Most people thought South Carolina (58-58-54) would have been a near-lock to get into the field before last night. Those people weren’t paying close enough attention. Carolina piled up wins against a pitiful out-of-conference schedule, and outside of wins over A&M, Vanderbilt and Tulsa, has little to hang its hat on. 

Of Carolina’s seven losses, six are to teams that probably won’t make the NCAAs, and a home-court loss to Georgia last night knocked Carolina’s RPI down 15 spots. I felt the Gamecocks were about an 11-seed before Thursday’s loss; I see them with the 48th-best resumé now, which would leave them out of the field entirely. 

Still, the Gamecocks have some time to make up for that, and will have opportunity to play themselves in within the coming week.

Florida (56-45-40) was in everyone’s field until the last week, but the Gators’ 13 losses right now have UF likely on the outside looking in. I have UF 51st, and it’ll probably need at least two wins in Nashville to be back on the good side of things.

Regardless, the Gators should be an easy pick for the NIT. 

Alabama (69-88-86) has played itself out of the field entirely. The Crimson Tide needs a road win at Georgia on Saturday, and then probably needs to knock off at least one NCAA Tournament-bound team next week, just to have a prayer.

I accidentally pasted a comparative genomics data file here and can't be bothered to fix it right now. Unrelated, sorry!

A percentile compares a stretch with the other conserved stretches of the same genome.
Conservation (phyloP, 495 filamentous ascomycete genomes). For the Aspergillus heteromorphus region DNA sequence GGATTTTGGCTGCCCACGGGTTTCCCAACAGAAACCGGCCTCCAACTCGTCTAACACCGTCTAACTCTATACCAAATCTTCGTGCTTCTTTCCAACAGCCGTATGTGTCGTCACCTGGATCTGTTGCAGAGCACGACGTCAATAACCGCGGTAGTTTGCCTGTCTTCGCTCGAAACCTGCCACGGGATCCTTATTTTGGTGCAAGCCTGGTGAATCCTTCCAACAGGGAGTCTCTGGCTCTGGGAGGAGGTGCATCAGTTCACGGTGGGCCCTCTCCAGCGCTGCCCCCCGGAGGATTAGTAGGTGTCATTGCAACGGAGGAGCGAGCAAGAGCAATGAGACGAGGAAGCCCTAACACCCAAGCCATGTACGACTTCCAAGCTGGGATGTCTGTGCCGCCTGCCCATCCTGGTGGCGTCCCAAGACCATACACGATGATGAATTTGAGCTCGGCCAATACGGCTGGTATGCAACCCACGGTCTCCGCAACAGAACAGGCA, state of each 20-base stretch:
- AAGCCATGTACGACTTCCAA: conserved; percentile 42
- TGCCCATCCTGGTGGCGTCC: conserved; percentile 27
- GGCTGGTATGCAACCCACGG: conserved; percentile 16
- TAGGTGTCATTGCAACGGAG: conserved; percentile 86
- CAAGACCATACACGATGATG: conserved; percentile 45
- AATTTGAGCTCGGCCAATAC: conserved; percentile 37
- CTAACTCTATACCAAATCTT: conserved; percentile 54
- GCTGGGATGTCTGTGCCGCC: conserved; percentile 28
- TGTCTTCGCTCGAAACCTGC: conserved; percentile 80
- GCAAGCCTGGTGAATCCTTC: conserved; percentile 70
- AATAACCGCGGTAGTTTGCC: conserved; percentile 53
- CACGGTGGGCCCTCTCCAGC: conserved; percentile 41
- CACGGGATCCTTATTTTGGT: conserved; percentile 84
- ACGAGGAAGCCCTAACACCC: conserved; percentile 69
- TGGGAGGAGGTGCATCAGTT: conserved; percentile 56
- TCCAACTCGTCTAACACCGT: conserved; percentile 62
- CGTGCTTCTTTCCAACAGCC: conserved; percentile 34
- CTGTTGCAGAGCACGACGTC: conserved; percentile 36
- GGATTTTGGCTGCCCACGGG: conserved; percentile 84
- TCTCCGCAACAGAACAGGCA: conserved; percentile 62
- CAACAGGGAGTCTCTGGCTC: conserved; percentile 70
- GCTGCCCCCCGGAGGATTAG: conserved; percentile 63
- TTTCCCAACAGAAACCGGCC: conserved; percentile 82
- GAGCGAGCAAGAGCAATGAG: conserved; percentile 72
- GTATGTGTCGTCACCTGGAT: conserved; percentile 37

Even then, ‘Bama (58th in my rankings) may need help elsewhere. If not, the Crimson Tide should be a virtual NIT lock barring a bad loss somewhere.

LSU (88-78-71) is in the odd position of being able to potentially share the SEC’s regular-season crowd, but be left out of the NCAAs. If the Tigers were to win at Kentucky on Saturday, the Tigers become an intriguing possibility with a win or two in the SEC Tournament. But don’t bet on it; the Tigers are without guard Keith Hornsby for the remainder of the year, and that’ s left a mark. 

I have LSU 62nd and the committee is going to have a tough time overlooking five losses of 100 RPI or worse, even with a run. I’m fairly certain the NIT would love the possibility of having freshman sensation Ben Simmons in its tournament. 

Georgia (75-70-67) suddenly put itself squarely in the post-season discussion by winning at South Carolina, but I don’t see any real possibility of the Big Dance barring a title in Nashville next week. A respectable finish, starting with a defeat of Alabama on Saturday, likely gets UGA to the NIT. 

Ole Miss (91-85-79), with 19 wins, stands a reasonable chance of making the NIT with another win or two. An NCAA bid is out of the question, barring winning the SEC Tournament. 

Tennessee, Mississippi State and Auburn have no chance of making the postseason—that includes the NIT—without winning the tournament as well.

We’ll be back next week with more hoops coverage, including our Player of the Year selections.